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Paul Dillon speaks to thousands of students across Australia providing information on alcohol and drugs, particularly in relation to looking after
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The Real Deal on Drugs allows young people to ask questions about drugs and provides them with access to accurate and up-to-date information.

One of my best friends has started hanging out with a new group of people and they are messing around with bulbs - they call it 'nanging'. They say it is the same as 'laughing gas' and is called nitrous. I am worried about her, she says that I shouldn't be worried because it is harmless. Is it dangerous and what does it actually do to you?

Thanks for the question, although it is most probably one of the most difficult to answer as I have to be extremely careful about what I say as I don't want to give anyone reading this any ideas of what to do ...

I have to say that I haven't heard it called 'nanging' for a very long time (if you take a look at the internet it is also sometimes called 'nagging', although I think that is just researchers getting the name wrong!). The term relates to the inhaling of a gas called nitrous oxide (NO) from cartridges ('bulbs' or 'nangs') usually used for making whipped cream. Apparently it's called 'nanging' due to the "repetitive sound distortions induced by its use" according to UrbanDictionary.com. I won't go into how exactly people use these cartridges or bulbs but essentially what they want to do is to get the gas out of the bulb and then inhale it ...

Nitrous oxide has been around for a very long time and is used in surgery and dentistry for its anaesthetic and analgesic (pain-relieving) effects. It is often called 'laughing gas' mainly due to the euphoric effects of inhaling it (even though you may see movies showing people using this gas laughing hysterically, that is not what the gas necessarily does - the term 'laughing gas' relates to the hallucinogenic or euphoric effect). It has been used by some to get intoxicated or 'out of it' for a very long time - with reports of use in this way going back to 1799! In addition to the effects already discussed, users say they experience a lack of coordination and disassociation (feeling separated from their body) when they inhale the drug and that is why it continues to be popular amongst some groups of young people.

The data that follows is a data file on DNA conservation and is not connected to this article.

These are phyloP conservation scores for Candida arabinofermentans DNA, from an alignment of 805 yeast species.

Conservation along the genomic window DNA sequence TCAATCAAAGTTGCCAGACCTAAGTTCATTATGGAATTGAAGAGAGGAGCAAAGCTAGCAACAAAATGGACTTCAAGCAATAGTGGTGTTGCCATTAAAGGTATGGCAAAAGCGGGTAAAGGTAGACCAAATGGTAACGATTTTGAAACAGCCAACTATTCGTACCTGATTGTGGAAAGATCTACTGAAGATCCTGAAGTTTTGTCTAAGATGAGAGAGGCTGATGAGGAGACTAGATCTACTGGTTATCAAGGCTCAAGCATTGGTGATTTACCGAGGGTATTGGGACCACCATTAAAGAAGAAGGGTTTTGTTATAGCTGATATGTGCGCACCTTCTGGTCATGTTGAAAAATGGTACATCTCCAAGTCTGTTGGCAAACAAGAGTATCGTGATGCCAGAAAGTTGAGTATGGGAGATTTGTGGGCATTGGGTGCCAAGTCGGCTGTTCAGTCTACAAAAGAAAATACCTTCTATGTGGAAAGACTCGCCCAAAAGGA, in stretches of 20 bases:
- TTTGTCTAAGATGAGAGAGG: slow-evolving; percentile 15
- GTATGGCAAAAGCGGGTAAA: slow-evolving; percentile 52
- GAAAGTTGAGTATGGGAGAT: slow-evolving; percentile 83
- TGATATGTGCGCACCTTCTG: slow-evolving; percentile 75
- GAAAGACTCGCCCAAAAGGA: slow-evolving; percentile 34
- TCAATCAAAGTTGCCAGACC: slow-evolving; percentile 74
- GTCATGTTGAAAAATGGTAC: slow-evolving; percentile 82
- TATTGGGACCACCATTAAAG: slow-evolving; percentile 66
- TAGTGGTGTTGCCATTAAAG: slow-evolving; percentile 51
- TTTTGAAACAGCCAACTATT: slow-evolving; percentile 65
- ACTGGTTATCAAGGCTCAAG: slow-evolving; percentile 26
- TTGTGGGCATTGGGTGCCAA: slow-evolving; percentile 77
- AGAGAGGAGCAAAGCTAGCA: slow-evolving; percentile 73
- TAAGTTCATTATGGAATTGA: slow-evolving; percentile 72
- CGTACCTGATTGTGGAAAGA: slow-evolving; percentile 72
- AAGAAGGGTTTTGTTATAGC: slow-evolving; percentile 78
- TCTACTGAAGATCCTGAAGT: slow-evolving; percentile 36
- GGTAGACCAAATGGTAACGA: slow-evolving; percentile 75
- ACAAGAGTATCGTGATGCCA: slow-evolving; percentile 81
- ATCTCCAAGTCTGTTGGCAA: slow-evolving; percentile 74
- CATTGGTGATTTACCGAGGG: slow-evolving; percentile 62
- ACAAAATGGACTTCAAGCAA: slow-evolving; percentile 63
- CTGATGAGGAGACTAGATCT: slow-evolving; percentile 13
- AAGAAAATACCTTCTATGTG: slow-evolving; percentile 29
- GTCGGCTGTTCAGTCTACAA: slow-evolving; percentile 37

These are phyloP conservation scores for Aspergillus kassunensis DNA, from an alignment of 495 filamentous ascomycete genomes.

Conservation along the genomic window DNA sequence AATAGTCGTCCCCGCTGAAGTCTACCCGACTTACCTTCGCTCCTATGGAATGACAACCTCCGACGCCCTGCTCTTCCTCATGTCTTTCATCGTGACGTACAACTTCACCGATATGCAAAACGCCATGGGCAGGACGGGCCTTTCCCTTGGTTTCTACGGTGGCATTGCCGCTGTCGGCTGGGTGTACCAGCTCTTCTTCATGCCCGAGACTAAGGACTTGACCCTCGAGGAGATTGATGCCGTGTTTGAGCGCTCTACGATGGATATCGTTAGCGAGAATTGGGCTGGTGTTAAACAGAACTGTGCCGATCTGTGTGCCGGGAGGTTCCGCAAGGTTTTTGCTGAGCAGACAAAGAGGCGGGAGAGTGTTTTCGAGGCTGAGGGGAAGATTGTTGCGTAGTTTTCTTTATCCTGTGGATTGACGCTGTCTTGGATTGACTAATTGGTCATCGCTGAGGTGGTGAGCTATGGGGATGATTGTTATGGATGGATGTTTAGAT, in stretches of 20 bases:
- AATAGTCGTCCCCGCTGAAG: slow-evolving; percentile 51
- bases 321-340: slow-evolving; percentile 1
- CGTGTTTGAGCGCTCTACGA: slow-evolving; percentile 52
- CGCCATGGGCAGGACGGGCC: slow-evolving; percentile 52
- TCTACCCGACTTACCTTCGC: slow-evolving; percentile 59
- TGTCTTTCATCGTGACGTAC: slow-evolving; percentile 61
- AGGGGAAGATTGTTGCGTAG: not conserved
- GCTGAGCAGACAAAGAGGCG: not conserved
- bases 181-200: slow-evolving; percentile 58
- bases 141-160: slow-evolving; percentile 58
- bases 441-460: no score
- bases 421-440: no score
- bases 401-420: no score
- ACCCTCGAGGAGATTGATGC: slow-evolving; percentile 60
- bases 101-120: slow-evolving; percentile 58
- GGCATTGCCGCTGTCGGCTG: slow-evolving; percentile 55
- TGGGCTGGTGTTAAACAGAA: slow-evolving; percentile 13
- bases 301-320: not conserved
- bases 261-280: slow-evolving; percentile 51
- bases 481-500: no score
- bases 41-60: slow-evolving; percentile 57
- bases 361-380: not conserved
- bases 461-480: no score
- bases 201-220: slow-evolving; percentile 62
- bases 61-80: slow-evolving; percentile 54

If you take a look around the web you will find lots of discussion around the use of nitrous and bulbs. Some people talk about the fact that because NO is used by doctors and dentists then it must be safe, whilst others imply that anyone who inhales this gas is going to drop dead immediately! The reality is somewhere in the middle (as it usually is) but I need to make it very clear that nitrous is not a safe product to play around with. It certainly continues to be used by health professionals to assist them with their patients but is used in a very controlled way to ensure safety. There is recent research, however, to say that even when used in medical procedures NO can be neurotoxic, particularly in the developing brain.

Certainly there have been deaths reported due to 'nanging' and these are usually caused by the user choking on their own vomit after inhaling the gas and passing out or falling asleep. 'Sudden sniffing death' is also a risk, that is, heart failure resulting from an irregular heartbeat usually caused by stress or strenuous activity after sniffing or inhaling the gas. Usually, the user has been startled (possibly because he or she has been caught), or has engaged in rigorous activity following the use of the drug and collapse and death follow.

Is death likely? Most probably not, deaths from nitrous are rare, but is nitrous or 'nanging' risk free? Absolutely not! Nitrous oxide, particularly if used regularly, can be toxic to a number of organs, including the nervous system, blood, heart and immune system. It may seem a bit of harmless fun, but death is possible and there is there is the risk of long-term negative impacts if your friend continues to mess around with it ...